Guardians of the Galaxy is a 2014 science fiction action film and adventure comedy from director James Gunn and is produced by Marvel Studios.  The film is based on the comic book, Guardians of the Galaxy (2008), which was created by Dan Abnett and Andy Lanning.  The film focuses on a human and a ragtag band of aliens who take on a warlord bent on galactic destruction.

Guardians of the Galaxy opens in 1988 where a young boy named Peter waits in a hospital where his mother is dying.  Shortly after she passes, the boy is abducted by the Ravagers, a group of space pirates.  26 years later, Peter Quill (Chris Pratt) is Star-Lord, and he is also a wanted man.  He arrives on the planet Morag, where he steals a mysterious orb that he is supposed to give to the leader of the Ravagers, Yondu Udonta (Michael Rooker).

However, the orb holds incredible power, and a fanatical alien named Ronan (Lee Pace) wants to use the orb's power to destroy the planet Xandar.  Ronan sends an assassin to get the orb from Quill.  On the run, Quill unites a ragtag band of oddballs:  the assassin, Gamora (Zoe Saldana); the genetically-engineered raccoon, Rocket (Bradley Cooper); the tree-like humanoid, Groot (voice of Vin Diesel); and the revenge-seeking Drax (Dave Bautista).  They may be the only ones who can save the galaxy and maybe even the universe.

Guardians of the Galaxy was one of the surprise hits of the year, if not the surprise hit of the year.  It was the highest grossing film at the North American box office during the calendar year of 2014.  Some people joked that if Marvel Studios could make a hit of Guardians of the Galaxy, it could make a hit of anything.  That may be true.

Guardians of the Galaxy's production values rival and even exceed (in some cases) most recent science and space fantasy films, including the Star Wars prequels.  The artists behind this film's production design and art direction build an entire new galaxy filled with amazing worlds and places from the ground up, with eye-popping and dazzling results.  The costumes are as creative as what is worn in the kind of costume dramas that usually earn Oscar nods for their costume design.  The make-up, both effects and hair-styling, is probably the best ever seen in a film based on a comic book.

Visually, Guardians of the Galaxy is a most unusual and imaginative film, but it is also familiar.  It is thoroughly infused with the spirit of Star Wars (1977).  Like the original Star Wars film, Guardians of the Galaxy is a lavish sci-fi movie spectacle with elements of Western and pirate adventure films.  It is fun to watch, and by the end of it, I was eager for a sequel.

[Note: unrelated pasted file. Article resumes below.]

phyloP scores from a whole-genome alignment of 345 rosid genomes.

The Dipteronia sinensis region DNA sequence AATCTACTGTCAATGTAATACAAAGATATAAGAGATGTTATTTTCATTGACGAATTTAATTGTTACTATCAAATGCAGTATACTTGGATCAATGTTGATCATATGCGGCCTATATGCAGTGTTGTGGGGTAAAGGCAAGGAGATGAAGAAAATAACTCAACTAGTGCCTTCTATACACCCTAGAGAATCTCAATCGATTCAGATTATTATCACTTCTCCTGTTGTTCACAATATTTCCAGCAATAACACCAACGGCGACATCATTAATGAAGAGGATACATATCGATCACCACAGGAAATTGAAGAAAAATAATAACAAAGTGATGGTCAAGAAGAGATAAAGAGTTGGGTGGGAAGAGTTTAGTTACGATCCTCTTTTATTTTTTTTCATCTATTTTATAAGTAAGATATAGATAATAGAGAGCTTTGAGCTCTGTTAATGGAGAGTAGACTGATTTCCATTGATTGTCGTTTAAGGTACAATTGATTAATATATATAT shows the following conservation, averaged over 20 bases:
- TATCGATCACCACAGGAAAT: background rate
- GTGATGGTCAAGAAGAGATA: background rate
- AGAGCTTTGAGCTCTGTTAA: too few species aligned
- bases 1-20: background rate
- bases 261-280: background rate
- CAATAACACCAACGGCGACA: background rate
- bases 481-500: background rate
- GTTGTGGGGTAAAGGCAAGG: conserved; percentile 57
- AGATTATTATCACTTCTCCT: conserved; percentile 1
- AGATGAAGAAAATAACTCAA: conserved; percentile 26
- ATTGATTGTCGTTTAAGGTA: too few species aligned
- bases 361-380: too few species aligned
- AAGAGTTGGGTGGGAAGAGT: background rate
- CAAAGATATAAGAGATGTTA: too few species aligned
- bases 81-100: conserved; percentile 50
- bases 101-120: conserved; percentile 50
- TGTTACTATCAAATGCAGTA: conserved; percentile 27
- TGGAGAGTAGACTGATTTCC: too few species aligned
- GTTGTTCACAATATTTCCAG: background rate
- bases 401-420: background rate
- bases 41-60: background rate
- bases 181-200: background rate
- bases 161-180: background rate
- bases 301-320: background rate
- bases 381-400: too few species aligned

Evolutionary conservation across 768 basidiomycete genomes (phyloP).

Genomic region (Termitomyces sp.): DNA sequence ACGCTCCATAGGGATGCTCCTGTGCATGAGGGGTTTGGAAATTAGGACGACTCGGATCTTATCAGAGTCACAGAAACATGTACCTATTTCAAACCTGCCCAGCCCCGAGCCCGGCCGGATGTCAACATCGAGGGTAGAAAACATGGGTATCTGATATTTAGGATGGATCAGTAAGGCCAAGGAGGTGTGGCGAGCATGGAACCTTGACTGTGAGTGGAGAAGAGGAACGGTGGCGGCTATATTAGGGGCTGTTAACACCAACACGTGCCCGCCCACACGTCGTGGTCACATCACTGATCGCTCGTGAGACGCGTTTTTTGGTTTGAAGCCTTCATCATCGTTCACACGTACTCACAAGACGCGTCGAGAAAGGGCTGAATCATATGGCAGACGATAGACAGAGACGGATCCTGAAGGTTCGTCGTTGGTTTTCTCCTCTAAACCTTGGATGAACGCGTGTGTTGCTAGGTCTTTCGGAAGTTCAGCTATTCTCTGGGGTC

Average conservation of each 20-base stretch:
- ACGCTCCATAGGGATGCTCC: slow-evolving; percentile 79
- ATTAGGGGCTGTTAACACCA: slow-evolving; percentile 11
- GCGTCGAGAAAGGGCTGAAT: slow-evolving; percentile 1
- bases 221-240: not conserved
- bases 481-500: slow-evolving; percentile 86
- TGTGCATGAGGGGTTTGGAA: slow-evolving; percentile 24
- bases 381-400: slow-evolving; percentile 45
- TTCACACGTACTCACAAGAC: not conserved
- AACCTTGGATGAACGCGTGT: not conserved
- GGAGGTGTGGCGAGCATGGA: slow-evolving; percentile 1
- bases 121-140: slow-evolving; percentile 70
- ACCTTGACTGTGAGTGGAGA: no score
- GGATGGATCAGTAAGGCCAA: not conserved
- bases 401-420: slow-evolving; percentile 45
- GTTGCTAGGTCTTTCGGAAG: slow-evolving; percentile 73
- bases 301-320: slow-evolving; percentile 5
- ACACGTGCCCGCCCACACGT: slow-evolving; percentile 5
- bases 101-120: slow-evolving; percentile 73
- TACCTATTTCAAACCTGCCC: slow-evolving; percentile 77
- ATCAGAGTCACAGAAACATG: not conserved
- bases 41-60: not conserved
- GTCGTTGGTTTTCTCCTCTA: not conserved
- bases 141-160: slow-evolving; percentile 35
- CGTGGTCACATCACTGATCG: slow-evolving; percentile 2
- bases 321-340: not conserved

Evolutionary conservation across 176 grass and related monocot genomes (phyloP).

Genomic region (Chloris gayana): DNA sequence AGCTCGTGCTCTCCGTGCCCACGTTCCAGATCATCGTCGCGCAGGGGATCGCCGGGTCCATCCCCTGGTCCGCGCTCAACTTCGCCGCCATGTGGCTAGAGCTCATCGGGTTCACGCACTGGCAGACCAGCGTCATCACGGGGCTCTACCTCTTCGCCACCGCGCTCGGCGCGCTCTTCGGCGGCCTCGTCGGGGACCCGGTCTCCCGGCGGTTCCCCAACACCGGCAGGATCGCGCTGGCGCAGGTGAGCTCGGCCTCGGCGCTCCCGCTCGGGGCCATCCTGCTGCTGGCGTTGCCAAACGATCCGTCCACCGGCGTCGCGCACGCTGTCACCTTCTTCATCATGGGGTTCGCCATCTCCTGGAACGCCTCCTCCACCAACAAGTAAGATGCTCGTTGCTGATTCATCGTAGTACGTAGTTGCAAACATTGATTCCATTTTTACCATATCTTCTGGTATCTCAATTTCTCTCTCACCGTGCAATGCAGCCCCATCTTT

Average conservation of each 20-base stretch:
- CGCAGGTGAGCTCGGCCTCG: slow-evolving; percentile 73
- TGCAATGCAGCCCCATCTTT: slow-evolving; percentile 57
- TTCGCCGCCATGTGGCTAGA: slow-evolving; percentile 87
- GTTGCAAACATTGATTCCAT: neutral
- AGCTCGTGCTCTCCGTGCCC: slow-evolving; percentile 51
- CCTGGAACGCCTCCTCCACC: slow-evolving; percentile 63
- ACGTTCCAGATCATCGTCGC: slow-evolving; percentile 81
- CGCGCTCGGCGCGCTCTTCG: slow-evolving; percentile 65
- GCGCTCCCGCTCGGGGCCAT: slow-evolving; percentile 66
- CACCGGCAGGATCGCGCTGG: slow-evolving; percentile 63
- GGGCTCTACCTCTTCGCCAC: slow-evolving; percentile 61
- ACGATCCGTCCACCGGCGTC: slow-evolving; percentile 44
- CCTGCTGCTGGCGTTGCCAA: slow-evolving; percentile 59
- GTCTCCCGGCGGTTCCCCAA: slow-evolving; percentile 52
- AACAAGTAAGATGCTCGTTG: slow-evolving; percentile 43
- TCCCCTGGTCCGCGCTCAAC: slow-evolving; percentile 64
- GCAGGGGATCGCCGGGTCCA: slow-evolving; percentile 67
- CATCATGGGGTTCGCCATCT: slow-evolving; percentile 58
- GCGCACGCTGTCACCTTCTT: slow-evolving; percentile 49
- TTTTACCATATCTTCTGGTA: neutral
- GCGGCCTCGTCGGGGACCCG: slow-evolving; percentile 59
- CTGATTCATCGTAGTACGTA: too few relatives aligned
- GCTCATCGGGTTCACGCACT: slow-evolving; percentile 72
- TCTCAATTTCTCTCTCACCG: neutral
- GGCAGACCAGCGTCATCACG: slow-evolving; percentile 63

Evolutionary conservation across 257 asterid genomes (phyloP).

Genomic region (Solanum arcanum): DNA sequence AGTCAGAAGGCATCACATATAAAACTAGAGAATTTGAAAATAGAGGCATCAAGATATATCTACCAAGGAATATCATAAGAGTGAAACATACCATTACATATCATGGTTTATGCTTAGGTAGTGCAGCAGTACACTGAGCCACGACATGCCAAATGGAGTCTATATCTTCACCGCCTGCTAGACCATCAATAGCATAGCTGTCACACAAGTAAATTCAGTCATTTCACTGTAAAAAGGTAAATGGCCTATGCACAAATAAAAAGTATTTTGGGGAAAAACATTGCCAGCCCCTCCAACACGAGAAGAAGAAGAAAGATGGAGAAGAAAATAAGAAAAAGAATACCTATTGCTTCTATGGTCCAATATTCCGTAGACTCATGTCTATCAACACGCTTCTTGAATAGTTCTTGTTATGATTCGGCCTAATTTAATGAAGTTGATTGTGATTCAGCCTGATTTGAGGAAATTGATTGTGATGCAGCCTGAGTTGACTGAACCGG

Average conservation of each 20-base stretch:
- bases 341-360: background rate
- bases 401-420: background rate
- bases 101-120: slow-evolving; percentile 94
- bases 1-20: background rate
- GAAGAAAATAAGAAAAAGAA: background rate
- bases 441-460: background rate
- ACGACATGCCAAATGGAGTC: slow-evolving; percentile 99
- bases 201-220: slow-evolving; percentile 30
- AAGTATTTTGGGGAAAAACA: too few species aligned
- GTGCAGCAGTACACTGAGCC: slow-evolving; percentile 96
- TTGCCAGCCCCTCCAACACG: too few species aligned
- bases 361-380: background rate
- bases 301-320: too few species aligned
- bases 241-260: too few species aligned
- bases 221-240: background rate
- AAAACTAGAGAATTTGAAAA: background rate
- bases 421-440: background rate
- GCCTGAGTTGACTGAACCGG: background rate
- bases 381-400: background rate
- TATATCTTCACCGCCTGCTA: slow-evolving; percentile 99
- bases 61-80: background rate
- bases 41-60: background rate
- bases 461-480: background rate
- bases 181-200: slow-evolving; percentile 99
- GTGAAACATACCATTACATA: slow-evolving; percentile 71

Maybe co-writer and director James Gunn has created Star Wars for a new generation.  He has a fine cast of actors; a cool universe populated with awesome beings, places, and things.  Gunn also has what seems like an imagination full of ideas that want to get out and sparkle on the big screen.  Gunn can do really good things with this film as the start of a new franchise.  In the meantime, we can enjoy this first film.  Like Men in Black and Independence Day, Guardians of the Galaxy is a sci-fi blast that thrills every viewer who can enjoy the wonder of a great space adventure.

7 of 10

Wednesday, March 4, 2015

2015 Academy Awards, USA:  2 nominations: “Best Achievement in Makeup and Hairstyling” (Elizabeth Yianni-Georgiou and David White) and “Best Achievement in Visual Effects” (Stephane Ceretti, Nicolas Aithadi, Jonathan Fawkner, and Paul Corbould)

2015 BAFTA Awards:  2 nominations:  “Best Make Up/Hair” (Elizabeth Yianni-Georgiou and David White) and “Best Achievement in Special Visual Effects” (Stephane Ceretti, Paul Corbould, Jonathan Fawkner, and Nicolas Aithadi)

2015 Black Reel Awards:  2 nominations: “Outstanding Supporting Actress, Motion Picture” (Zoe Saldana) and “Outstanding Voice Performance” (Vin Diesel for playing "Groot")

The text is copyright © 2015 Leroy Douresseaux. All Rights Reserved. Contact this site for syndication rights and fees.

Wednesday, November 12, 2014

Disney Channel Star, Olivia Holt, Joins "Same Kind of Different As Me"


Olivia Holt, star of  Disney Channel’s “I Didn’t Do It,” has joined the cast of Paramount Pictures’ “SAME KIND OF DIFFERENT AS ME,” based on the best-selling nonfiction book by Ron Hall and Denver Moore with Lynn Vincent, author of the bestselling book Heaven Is for Real.

Holt will play Regan, the daughter of Ron and Debbie Hall, played by Greg Kinnear and Renee Zellweger, respectively.